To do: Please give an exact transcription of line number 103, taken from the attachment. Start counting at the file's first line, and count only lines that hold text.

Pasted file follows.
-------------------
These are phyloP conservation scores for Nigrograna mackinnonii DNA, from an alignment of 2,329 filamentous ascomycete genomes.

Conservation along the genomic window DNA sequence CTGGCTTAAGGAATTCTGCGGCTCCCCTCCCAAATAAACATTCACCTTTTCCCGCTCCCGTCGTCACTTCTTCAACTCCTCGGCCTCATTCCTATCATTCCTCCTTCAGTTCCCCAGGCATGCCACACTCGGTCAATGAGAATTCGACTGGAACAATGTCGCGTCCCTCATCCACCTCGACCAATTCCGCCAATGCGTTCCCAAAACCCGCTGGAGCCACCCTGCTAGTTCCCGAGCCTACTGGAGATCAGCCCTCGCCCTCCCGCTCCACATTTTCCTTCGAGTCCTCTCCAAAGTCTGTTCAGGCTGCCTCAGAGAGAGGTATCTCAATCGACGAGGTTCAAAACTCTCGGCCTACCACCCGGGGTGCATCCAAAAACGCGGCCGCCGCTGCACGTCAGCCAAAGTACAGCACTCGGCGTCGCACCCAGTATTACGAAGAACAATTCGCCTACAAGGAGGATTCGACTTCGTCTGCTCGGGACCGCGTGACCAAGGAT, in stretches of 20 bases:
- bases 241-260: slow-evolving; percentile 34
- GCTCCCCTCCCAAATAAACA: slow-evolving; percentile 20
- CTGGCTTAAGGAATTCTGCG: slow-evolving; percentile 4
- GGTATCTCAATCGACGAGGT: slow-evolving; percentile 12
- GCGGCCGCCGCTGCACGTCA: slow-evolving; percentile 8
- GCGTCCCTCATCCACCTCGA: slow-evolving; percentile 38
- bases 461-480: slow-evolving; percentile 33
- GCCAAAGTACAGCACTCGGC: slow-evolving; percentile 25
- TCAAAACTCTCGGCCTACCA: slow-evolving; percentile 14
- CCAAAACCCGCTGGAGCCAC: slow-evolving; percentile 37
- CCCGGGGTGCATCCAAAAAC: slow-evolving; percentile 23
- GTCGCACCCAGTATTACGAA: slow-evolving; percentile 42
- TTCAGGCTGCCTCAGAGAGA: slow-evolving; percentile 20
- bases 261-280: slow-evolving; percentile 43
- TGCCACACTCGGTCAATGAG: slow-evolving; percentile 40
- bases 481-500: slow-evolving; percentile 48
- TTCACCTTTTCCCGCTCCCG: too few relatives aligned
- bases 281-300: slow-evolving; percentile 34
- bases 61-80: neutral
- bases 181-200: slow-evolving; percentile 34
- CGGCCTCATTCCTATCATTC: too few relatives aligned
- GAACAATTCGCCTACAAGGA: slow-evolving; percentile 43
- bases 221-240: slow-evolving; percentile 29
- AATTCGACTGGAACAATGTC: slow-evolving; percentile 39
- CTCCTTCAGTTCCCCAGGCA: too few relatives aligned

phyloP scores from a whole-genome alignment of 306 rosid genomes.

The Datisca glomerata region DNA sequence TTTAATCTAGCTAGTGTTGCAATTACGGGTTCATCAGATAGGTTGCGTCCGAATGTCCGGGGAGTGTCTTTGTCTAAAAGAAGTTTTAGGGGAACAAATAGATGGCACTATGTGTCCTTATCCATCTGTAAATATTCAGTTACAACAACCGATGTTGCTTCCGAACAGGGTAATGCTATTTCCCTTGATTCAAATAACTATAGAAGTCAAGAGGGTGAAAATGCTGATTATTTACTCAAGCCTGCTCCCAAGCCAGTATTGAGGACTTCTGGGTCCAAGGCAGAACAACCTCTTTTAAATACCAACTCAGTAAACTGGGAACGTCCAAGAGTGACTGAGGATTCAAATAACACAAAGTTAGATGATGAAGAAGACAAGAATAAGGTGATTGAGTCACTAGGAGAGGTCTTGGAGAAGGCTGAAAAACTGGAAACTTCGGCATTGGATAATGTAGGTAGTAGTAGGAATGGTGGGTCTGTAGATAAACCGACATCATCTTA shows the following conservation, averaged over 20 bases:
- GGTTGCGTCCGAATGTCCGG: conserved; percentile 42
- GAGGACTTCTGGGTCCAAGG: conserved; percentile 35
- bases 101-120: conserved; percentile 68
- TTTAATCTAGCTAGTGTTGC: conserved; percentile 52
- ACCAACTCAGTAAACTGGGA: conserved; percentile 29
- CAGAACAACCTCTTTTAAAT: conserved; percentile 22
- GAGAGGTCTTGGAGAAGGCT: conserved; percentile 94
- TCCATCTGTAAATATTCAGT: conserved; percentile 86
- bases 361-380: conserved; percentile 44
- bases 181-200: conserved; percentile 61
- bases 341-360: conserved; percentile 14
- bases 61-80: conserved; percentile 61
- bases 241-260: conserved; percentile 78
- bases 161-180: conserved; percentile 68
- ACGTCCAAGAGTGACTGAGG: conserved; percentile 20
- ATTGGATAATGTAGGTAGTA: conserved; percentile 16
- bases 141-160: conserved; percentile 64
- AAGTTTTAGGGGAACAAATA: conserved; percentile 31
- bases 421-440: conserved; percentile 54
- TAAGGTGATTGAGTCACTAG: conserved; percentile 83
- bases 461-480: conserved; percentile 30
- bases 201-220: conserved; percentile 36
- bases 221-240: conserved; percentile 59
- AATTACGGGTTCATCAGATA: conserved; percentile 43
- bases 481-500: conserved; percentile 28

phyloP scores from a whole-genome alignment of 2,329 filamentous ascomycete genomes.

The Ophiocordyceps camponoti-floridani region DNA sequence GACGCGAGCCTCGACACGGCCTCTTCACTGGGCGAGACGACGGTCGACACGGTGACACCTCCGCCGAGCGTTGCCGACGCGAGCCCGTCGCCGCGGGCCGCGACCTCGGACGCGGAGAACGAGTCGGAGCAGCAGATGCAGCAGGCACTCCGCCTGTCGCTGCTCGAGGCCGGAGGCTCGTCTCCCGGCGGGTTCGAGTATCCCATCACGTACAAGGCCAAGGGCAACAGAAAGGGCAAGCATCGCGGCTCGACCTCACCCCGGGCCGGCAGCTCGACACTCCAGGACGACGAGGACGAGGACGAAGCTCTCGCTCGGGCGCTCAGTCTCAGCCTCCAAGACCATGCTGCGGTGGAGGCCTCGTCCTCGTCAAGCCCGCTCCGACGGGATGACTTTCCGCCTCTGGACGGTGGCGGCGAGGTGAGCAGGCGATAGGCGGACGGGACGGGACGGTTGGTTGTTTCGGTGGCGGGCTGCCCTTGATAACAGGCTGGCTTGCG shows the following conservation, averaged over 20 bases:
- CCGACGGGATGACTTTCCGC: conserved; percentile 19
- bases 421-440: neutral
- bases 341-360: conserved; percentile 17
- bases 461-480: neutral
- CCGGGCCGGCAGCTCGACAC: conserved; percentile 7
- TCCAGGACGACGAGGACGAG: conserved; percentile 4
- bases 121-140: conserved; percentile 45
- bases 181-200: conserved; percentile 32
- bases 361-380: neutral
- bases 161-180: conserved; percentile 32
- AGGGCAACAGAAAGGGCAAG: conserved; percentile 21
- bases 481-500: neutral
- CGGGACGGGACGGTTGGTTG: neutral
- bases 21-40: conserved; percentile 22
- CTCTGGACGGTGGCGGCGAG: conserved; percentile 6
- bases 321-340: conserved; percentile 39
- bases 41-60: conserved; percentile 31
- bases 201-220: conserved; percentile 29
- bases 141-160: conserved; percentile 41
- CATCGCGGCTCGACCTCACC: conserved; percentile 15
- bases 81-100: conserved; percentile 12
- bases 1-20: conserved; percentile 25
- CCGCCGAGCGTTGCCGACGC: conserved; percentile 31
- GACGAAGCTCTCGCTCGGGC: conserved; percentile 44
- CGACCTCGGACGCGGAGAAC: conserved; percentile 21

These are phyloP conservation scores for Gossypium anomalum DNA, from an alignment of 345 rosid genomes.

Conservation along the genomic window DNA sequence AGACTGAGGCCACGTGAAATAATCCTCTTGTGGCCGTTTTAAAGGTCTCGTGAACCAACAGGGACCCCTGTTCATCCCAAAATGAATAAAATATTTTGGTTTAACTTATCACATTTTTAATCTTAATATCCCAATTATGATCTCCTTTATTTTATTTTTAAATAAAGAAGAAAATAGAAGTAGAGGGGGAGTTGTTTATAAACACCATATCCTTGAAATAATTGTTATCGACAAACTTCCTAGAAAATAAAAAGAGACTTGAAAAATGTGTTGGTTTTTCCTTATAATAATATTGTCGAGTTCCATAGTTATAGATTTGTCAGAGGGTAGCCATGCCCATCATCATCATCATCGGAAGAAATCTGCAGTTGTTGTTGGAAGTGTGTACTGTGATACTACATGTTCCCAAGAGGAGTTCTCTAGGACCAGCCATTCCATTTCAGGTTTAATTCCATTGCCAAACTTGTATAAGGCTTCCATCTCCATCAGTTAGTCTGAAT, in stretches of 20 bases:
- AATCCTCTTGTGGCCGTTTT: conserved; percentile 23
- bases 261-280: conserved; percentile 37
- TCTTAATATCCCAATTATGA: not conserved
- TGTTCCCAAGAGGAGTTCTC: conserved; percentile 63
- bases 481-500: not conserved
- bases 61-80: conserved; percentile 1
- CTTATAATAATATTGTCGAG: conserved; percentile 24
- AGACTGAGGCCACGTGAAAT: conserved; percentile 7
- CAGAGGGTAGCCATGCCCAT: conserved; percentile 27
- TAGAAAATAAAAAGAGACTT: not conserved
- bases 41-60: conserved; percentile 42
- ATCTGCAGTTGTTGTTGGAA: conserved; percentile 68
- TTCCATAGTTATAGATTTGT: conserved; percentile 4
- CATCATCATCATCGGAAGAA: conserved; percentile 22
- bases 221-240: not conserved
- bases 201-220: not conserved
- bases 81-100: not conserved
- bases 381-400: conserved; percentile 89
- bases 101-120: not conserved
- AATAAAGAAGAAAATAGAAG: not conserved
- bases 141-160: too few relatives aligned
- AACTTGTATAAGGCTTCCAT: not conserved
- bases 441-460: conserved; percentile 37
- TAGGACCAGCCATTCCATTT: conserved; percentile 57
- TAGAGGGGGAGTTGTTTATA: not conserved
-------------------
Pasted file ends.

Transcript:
- AATAAAGAAGAAAATAGAAG: not conserved